I answered my summons for jury duty on Monday, and appeared at the municipal courtroom of a neighboring town at 9am.
I stood in the security line into the courtroom (which also happens to be the same room they use for city council meetings).
Security consisted of a single walk-through metal detector and an older guy wearing latex gloves. No fancy-schmancy x-ray machines like they have at the county or Seattle courts, so he had to go through everything we were carrying in by hand. That includes every pocket, zipper compartment and opening of bags and purses. He actually pulled out my wallet and stuck his finger in every slot. Do you know when the last time my wallet was out of my purse? When I changed purses months ago. I carefully lifted it out of one and set it in the other. My wallet is set up so I can get money, cards and ID without pulling it out every time. OCD? Yes, but it works for me. My only regret was that I'd pulled the loose floating tampons out of my purse at the last minute that morning. I should have left them in there for entertainment.
Mr. Security was friendly and talkative and generally a nice guy, which made the whole experience quite pleasant. TSA - are you reading this? Happy, nice people make inconvenient experiences PLEASANT. Ahem.
Once we were all inside, checked in and properly displaying our pin-on Jury badges, the clerk spoke to us briefly explaining that there was a lot of waiting that happened, and to make ourselves comfortable. We were currently waiting to see that the case would even go to trial, as many of these cases are often settled minutes before trials are scheduled to begin. She said that shortly the judge and attorneys would come out and speak to us about the case, then jury selection would begin.
I pulled out my book. I wasn't in the mood.
I pulled out my laptop and tried to work on an editing project. Way too much distraction.
I opened Solitaire on my laptop. Perfect! This I could play while stealing glances around the jury pool, secretly trying to figure out who was going to be argumentative, who was going to be difficult, who was going to be most friendly, etc.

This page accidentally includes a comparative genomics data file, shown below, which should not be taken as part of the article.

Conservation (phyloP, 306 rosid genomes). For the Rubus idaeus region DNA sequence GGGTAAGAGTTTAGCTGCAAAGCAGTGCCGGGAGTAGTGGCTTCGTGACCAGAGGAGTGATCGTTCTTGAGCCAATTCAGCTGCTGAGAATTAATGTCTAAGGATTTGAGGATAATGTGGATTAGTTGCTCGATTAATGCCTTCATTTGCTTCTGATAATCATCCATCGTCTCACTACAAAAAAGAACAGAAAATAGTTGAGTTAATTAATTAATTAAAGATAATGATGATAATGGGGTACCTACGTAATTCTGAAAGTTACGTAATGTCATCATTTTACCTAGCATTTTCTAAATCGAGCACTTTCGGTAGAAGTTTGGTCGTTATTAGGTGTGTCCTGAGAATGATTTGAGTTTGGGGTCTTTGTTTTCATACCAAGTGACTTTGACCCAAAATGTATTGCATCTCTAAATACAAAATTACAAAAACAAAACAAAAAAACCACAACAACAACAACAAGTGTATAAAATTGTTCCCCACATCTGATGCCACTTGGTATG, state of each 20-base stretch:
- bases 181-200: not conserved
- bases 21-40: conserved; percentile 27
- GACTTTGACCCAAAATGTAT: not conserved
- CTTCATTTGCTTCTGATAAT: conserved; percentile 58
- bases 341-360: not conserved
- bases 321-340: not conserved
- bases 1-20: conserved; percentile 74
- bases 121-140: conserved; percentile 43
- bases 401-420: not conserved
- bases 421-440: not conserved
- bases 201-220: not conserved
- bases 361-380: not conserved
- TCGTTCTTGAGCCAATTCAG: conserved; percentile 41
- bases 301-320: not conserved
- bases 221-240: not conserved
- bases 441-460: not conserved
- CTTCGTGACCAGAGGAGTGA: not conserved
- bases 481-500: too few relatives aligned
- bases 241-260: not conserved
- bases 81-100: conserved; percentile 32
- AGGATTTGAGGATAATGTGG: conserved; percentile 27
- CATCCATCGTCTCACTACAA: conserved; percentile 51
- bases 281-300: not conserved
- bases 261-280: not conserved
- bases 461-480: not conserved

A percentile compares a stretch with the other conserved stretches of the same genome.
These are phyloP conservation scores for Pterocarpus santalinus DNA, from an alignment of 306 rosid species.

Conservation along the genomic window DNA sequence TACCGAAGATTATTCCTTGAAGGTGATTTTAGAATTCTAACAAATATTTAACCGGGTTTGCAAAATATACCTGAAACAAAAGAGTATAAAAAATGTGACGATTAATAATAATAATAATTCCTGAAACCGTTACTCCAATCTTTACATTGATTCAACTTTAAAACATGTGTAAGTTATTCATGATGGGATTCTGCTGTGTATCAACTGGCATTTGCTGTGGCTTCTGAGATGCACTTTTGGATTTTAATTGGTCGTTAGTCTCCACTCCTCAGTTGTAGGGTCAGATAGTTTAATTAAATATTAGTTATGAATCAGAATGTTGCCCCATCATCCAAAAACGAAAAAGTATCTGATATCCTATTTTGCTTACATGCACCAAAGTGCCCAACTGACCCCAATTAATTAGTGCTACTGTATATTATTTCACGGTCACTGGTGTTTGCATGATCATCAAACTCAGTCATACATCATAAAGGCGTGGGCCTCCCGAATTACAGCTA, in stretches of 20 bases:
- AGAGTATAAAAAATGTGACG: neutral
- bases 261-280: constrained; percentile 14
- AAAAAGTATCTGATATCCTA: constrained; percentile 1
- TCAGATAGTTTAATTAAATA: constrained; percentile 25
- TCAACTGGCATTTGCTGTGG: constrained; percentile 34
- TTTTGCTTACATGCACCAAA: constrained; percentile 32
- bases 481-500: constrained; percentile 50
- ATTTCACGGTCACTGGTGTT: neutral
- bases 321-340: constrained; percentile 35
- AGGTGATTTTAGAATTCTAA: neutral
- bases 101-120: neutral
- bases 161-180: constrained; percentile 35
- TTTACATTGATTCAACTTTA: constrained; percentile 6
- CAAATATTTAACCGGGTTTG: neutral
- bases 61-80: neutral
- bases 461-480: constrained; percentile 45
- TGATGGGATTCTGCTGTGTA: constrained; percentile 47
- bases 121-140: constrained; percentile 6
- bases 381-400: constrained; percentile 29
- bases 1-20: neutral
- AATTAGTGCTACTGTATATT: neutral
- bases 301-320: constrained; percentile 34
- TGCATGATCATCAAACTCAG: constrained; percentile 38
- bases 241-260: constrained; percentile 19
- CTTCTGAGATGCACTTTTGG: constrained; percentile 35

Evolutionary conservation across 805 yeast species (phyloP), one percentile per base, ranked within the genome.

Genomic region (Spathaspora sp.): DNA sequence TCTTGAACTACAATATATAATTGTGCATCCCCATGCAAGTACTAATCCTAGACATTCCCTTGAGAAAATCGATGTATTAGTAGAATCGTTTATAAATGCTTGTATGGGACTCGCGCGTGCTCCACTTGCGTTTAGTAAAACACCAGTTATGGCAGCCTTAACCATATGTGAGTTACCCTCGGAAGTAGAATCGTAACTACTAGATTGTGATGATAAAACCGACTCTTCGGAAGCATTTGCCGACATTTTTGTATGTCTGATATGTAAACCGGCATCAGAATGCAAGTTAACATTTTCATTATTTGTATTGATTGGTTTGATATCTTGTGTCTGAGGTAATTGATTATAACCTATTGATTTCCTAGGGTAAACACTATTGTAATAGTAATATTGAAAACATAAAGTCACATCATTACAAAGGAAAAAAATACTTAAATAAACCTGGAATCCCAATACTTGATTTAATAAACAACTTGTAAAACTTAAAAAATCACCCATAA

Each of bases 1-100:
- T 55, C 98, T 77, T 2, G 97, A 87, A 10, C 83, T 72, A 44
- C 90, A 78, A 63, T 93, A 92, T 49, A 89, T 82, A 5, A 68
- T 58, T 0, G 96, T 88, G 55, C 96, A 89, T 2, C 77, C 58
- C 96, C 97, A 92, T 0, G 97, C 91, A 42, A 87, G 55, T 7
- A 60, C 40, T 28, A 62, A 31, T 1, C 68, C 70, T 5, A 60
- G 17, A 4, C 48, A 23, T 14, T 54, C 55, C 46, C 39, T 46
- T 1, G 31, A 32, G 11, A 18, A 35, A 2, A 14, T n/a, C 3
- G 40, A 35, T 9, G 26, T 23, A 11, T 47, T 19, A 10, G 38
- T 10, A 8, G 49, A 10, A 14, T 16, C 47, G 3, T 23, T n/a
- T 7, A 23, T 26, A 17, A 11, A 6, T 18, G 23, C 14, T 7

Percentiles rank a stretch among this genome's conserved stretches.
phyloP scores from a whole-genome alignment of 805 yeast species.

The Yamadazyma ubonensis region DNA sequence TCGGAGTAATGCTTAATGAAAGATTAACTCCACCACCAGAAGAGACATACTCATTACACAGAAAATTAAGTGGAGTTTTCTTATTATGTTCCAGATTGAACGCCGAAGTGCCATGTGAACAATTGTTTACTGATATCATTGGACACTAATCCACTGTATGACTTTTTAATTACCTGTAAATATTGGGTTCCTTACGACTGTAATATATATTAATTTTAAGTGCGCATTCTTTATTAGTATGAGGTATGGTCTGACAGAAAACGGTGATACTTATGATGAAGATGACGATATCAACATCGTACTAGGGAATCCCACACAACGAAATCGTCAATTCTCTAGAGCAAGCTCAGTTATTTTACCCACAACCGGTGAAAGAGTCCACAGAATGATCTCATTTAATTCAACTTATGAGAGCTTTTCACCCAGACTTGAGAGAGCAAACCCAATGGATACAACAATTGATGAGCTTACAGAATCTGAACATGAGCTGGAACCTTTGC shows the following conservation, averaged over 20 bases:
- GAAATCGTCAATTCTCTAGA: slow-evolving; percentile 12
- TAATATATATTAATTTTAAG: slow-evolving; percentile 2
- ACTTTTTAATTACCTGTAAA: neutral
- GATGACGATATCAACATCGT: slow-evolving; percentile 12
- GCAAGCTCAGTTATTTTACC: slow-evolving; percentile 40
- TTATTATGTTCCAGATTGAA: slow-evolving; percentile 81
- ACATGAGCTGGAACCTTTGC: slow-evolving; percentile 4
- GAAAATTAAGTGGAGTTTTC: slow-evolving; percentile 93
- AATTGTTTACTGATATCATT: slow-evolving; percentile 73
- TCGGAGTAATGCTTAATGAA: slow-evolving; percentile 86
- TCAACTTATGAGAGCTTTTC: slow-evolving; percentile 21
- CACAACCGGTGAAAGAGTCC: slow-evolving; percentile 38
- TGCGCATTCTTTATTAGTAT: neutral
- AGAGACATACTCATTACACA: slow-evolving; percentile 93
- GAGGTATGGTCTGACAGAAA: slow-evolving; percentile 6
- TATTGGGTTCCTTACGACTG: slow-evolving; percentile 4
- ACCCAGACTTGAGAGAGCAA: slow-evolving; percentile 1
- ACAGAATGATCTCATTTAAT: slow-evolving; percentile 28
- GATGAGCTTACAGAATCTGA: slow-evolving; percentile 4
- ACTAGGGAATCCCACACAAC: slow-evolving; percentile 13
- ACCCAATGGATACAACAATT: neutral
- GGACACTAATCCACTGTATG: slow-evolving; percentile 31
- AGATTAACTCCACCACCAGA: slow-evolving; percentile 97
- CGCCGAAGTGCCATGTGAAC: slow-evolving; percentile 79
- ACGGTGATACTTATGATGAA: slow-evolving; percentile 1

I had sat down next to two old guys (seriously, who's going to be the friendliest in the room? The old retired guys, that's who) and they chatted about a locally owned hardware store. I kid you not. One guy clearly taking time off work was diligently working a spreadsheet on his laptop. Two older ladies were reading books. And a couple of women in their 30's and 40's who had brought nothing with them but the clothes on their back and their purses, sat behind me discussing how they had brought nothing with them but the clothes on their back and their purses. Clearly they were bored and not used to down time.
I could have offered up one of the two magazines I brought in addition to my book, my laptop, my lunch and my snacks. WHAT? It pays to be prepared.
At 9:45, the judge came walking into the room, her black robes swishing around her. With a very friendly attitude (these people are nice in this little municipal court!) she gushed thanks to us for showing up, but explained that the defendant had failed to show up. Therefore, we were free to go once we turned our badges in down the hall.
Free to go? Really? I could have complained about taking a day off work, loss of income, inconvenience to my patients. But see, we here in Seattle were having our third day in a row of record breaking warm April temps (don't get excited, that simply means 75 degrees here - yes, that is highly unusual for April). So "free to go" meant "go forth and enjoy this gift of a glorious day"!!
Today it's supposed to rain non-stop. All day.
I loved my Monday.
(Confession: I was a wee bit disappointed that I didn't get to at least find out what the case was about. But sunshine wins out over disappointment every time for me.)